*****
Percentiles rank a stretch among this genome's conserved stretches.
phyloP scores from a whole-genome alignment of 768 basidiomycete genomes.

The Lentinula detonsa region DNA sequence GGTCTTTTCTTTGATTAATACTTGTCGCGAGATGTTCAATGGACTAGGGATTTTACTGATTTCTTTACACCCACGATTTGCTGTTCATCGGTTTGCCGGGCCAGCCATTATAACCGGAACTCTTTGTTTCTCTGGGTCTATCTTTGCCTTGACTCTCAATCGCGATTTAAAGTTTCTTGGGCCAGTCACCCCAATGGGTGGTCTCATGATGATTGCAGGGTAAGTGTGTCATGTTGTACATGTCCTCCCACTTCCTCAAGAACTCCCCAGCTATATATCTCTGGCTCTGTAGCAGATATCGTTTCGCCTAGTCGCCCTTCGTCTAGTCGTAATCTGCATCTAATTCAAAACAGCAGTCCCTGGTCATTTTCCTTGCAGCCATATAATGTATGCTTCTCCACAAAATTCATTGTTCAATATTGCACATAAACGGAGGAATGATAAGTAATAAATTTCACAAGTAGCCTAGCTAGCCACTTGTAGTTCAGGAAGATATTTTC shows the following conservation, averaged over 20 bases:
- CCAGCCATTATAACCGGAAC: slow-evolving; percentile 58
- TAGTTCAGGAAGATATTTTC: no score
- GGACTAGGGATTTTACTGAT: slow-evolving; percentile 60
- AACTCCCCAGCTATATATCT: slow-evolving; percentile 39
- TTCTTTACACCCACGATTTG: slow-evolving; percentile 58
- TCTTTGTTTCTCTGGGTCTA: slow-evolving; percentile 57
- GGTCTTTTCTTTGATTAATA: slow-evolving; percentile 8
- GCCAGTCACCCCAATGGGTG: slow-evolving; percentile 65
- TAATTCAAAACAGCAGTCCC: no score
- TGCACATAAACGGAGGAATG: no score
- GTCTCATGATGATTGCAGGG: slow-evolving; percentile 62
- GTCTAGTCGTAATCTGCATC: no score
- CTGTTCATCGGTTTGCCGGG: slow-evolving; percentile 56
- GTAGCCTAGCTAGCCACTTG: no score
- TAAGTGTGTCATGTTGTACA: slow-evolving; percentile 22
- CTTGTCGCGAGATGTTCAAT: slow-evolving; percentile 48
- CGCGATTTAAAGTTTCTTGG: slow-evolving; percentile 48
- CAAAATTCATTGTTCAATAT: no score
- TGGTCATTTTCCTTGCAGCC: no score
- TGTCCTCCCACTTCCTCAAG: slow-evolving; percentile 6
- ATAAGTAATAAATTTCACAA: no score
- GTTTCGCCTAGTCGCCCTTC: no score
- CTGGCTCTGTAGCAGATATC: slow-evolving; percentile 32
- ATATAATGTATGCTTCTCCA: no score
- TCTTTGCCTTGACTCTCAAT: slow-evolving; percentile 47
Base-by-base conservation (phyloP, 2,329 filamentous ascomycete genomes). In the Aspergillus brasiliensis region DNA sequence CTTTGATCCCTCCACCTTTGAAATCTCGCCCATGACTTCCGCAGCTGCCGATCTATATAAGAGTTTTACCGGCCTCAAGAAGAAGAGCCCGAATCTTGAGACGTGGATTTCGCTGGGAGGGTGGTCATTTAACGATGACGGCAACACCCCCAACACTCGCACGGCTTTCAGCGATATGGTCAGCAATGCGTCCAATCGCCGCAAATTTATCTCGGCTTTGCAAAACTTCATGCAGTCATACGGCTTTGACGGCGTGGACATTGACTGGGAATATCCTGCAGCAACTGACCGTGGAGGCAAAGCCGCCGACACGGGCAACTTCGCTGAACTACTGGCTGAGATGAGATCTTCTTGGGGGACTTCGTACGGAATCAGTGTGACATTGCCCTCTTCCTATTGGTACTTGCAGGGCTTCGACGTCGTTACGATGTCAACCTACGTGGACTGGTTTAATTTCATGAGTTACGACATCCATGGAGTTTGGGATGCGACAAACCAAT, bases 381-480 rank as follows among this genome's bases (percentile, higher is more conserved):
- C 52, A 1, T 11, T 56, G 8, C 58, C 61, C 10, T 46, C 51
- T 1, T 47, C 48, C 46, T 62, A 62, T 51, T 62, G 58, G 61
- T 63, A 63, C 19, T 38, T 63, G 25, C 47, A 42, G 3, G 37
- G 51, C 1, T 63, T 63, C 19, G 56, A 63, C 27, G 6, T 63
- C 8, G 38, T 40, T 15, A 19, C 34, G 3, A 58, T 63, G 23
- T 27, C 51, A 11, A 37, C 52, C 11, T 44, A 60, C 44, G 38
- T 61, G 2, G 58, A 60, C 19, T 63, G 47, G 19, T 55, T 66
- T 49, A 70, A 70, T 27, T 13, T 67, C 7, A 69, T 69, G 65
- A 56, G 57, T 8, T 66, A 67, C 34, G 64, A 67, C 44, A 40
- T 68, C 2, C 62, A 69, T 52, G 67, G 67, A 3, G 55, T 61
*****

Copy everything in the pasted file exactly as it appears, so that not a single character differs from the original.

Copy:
Percentiles rank a stretch among this genome's conserved stretches.
phyloP scores from a whole-genome alignment of 768 basidiomycete genomes.

The Lentinula detonsa region DNA sequence GGTCTTTTCTTTGATTAATACTTGTCGCGAGATGTTCAATGGACTAGGGATTTTACTGATTTCTTTACACCCACGATTTGCTGTTCATCGGTTTGCCGGGCCAGCCATTATAACCGGAACTCTTTGTTTCTCTGGGTCTATCTTTGCCTTGACTCTCAATCGCGATTTAAAGTTTCTTGGGCCAGTCACCCCAATGGGTGGTCTCATGATGATTGCAGGGTAAGTGTGTCATGTTGTACATGTCCTCCCACTTCCTCAAGAACTCCCCAGCTATATATCTCTGGCTCTGTAGCAGATATCGTTTCGCCTAGTCGCCCTTCGTCTAGTCGTAATCTGCATCTAATTCAAAACAGCAGTCCCTGGTCATTTTCCTTGCAGCCATATAATGTATGCTTCTCCACAAAATTCATTGTTCAATATTGCACATAAACGGAGGAATGATAAGTAATAAATTTCACAAGTAGCCTAGCTAGCCACTTGTAGTTCAGGAAGATATTTTC shows the following conservation, averaged over 20 bases:
- CCAGCCATTATAACCGGAAC: slow-evolving; percentile 58
- TAGTTCAGGAAGATATTTTC: no score
- GGACTAGGGATTTTACTGAT: slow-evolving; percentile 60
- AACTCCCCAGCTATATATCT: slow-evolving; percentile 39
- TTCTTTACACCCACGATTTG: slow-evolving; percentile 58
- TCTTTGTTTCTCTGGGTCTA: slow-evolving; percentile 57
- GGTCTTTTCTTTGATTAATA: slow-evolving; percentile 8
- GCCAGTCACCCCAATGGGTG: slow-evolving; percentile 65
- TAATTCAAAACAGCAGTCCC: no score
- TGCACATAAACGGAGGAATG: no score
- GTCTCATGATGATTGCAGGG: slow-evolving; percentile 62
- GTCTAGTCGTAATCTGCATC: no score
- CTGTTCATCGGTTTGCCGGG: slow-evolving; percentile 56
- GTAGCCTAGCTAGCCACTTG: no score
- TAAGTGTGTCATGTTGTACA: slow-evolving; percentile 22
- CTTGTCGCGAGATGTTCAAT: slow-evolving; percentile 48
- CGCGATTTAAAGTTTCTTGG: slow-evolving; percentile 48
- CAAAATTCATTGTTCAATAT: no score
- TGGTCATTTTCCTTGCAGCC: no score
- TGTCCTCCCACTTCCTCAAG: slow-evolving; percentile 6
- ATAAGTAATAAATTTCACAA: no score
- GTTTCGCCTAGTCGCCCTTC: no score
- CTGGCTCTGTAGCAGATATC: slow-evolving; percentile 32
- ATATAATGTATGCTTCTCCA: no score
- TCTTTGCCTTGACTCTCAAT: slow-evolving; percentile 47
Base-by-base conservation (phyloP, 2,329 filamentous ascomycete genomes). In the Aspergillus brasiliensis region DNA sequence CTTTGATCCCTCCACCTTTGAAATCTCGCCCATGACTTCCGCAGCTGCCGATCTATATAAGAGTTTTACCGGCCTCAAGAAGAAGAGCCCGAATCTTGAGACGTGGATTTCGCTGGGAGGGTGGTCATTTAACGATGACGGCAACACCCCCAACACTCGCACGGCTTTCAGCGATATGGTCAGCAATGCGTCCAATCGCCGCAAATTTATCTCGGCTTTGCAAAACTTCATGCAGTCATACGGCTTTGACGGCGTGGACATTGACTGGGAATATCCTGCAGCAACTGACCGTGGAGGCAAAGCCGCCGACACGGGCAACTTCGCTGAACTACTGGCTGAGATGAGATCTTCTTGGGGGACTTCGTACGGAATCAGTGTGACATTGCCCTCTTCCTATTGGTACTTGCAGGGCTTCGACGTCGTTACGATGTCAACCTACGTGGACTGGTTTAATTTCATGAGTTACGACATCCATGGAGTTTGGGATGCGACAAACCAAT, bases 381-480 rank as follows among this genome's bases (percentile, higher is more conserved):
- C 52, A 1, T 11, T 56, G 8, C 58, C 61, C 10, T 46, C 51
- T 1, T 47, C 48, C 46, T 62, A 62, T 51, T 62, G 58, G 61
- T 63, A 63, C 19, T 38, T 63, G 25, C 47, A 42, G 3, G 37
- G 51, C 1, T 63, T 63, C 19, G 56, A 63, C 27, G 6, T 63
- C 8, G 38, T 40, T 15, A 19, C 34, G 3, A 58, T 63, G 23
- T 27, C 51, A 11, A 37, C 52, C 11, T 44, A 60, C 44, G 38
- T 61, G 2, G 58, A 60, C 19, T 63, G 47, G 19, T 55, T 66
- T 49, A 70, A 70, T 27, T 13, T 67, C 7, A 69, T 69, G 65
- A 56, G 57, T 8, T 66, A 67, C 34, G 64, A 67, C 44, A 40
- T 68, C 2, C 62, A 69, T 52, G 67, G 67, A 3, G 55, T 61